China is executing at least nine prisoners a week and sentencing a further 35 to death, according to Amnesty International.
In a report published today, the human rights group says that while China tries to keep the figures a state secret, the country put to death at least 470 people last year, making it the world’s most prolific executioner,
At least 1,252 people were executed in 24 different countries last year, while 3,347 were sentenced to death in 51 countries. Amnesty adds that some 27,500 people are now on death row around the world.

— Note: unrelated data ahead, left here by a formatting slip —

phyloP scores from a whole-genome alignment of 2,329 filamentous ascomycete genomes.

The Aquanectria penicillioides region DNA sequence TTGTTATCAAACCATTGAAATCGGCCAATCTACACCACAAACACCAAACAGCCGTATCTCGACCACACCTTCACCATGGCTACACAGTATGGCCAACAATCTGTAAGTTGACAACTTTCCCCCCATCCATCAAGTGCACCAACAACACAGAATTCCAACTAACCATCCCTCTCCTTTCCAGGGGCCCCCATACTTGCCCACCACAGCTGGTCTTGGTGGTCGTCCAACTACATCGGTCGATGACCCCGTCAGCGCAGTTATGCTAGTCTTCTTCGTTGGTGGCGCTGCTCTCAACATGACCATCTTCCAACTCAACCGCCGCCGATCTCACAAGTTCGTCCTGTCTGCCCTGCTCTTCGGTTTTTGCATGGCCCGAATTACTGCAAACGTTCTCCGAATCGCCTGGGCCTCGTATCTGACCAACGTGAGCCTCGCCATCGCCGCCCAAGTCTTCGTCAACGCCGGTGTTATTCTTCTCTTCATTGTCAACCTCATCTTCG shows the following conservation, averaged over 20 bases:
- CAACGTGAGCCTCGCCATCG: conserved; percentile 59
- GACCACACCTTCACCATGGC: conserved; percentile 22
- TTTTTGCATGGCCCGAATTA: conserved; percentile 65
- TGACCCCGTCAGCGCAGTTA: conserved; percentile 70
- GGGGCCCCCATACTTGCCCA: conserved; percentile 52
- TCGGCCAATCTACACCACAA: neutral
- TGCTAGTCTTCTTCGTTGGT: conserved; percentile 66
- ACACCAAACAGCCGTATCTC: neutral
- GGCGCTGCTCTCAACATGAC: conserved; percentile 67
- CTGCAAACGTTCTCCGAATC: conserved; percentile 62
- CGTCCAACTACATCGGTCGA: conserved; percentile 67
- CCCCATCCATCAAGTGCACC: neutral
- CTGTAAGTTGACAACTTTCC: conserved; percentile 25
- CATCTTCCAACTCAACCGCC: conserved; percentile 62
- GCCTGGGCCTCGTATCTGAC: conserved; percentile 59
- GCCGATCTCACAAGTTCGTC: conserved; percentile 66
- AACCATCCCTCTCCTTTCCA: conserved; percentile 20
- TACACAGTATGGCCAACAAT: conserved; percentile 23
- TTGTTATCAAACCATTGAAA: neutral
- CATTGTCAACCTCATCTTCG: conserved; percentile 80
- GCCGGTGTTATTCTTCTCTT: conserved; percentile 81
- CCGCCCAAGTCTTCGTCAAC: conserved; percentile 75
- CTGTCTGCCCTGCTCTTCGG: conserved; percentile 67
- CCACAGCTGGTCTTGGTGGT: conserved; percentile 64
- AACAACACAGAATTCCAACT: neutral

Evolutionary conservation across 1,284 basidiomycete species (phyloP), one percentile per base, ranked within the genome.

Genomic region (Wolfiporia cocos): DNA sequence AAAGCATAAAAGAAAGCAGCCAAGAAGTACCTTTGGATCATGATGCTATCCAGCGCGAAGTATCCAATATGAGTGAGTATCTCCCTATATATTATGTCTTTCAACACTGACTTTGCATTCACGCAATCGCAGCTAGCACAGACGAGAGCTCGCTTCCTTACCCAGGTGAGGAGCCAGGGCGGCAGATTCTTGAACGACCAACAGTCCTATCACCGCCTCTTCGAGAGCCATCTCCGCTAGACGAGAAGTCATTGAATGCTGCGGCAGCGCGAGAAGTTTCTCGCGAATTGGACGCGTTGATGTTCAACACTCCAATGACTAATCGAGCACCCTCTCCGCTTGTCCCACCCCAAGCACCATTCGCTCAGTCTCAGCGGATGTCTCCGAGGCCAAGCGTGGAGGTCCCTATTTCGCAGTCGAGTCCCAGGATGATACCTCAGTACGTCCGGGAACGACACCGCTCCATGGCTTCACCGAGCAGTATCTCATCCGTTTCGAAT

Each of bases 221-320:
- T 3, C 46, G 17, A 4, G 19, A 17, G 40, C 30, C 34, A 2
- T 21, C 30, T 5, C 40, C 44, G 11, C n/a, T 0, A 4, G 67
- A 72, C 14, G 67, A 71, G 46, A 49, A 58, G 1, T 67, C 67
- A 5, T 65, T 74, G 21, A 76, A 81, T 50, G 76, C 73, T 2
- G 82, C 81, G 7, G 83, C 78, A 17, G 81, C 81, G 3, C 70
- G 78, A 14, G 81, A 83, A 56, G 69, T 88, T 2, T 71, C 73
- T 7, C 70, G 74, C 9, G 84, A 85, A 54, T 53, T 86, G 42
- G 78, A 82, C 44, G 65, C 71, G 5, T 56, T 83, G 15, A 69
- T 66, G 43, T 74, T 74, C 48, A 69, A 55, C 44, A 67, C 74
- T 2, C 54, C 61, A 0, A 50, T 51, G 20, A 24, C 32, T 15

Second to China was Iran with 317 executions, followed by Saudi Arabia on 143, Pakistan on 135 and the United States on 42.
Amnesty points out that the United Nations General Assembly voted by a large majority in December for a resolution to end the death penalty.
“The taking of life is one of the most drastic acts a government can undertake. We are urging all governments to follow the commitments made at the UN and abolish the death penalty once and for all,” says the report.
Meanwhile, the father of a boy beheaded in Saudi Arabia last year has filed a lawsuit seeking an official acknowledgment that the execution was unlawful.
Hussein al-Hakami’s son, Mueed, was arrested in the southern province of Jizan for the murder when he was 13 of another boy. A succession of courts dismissed several appeals for clemency over a three-year period.
By Damien McElroy, Foreign Affairs Correspondent
Last Updated: 1:26am BST 15/04/2008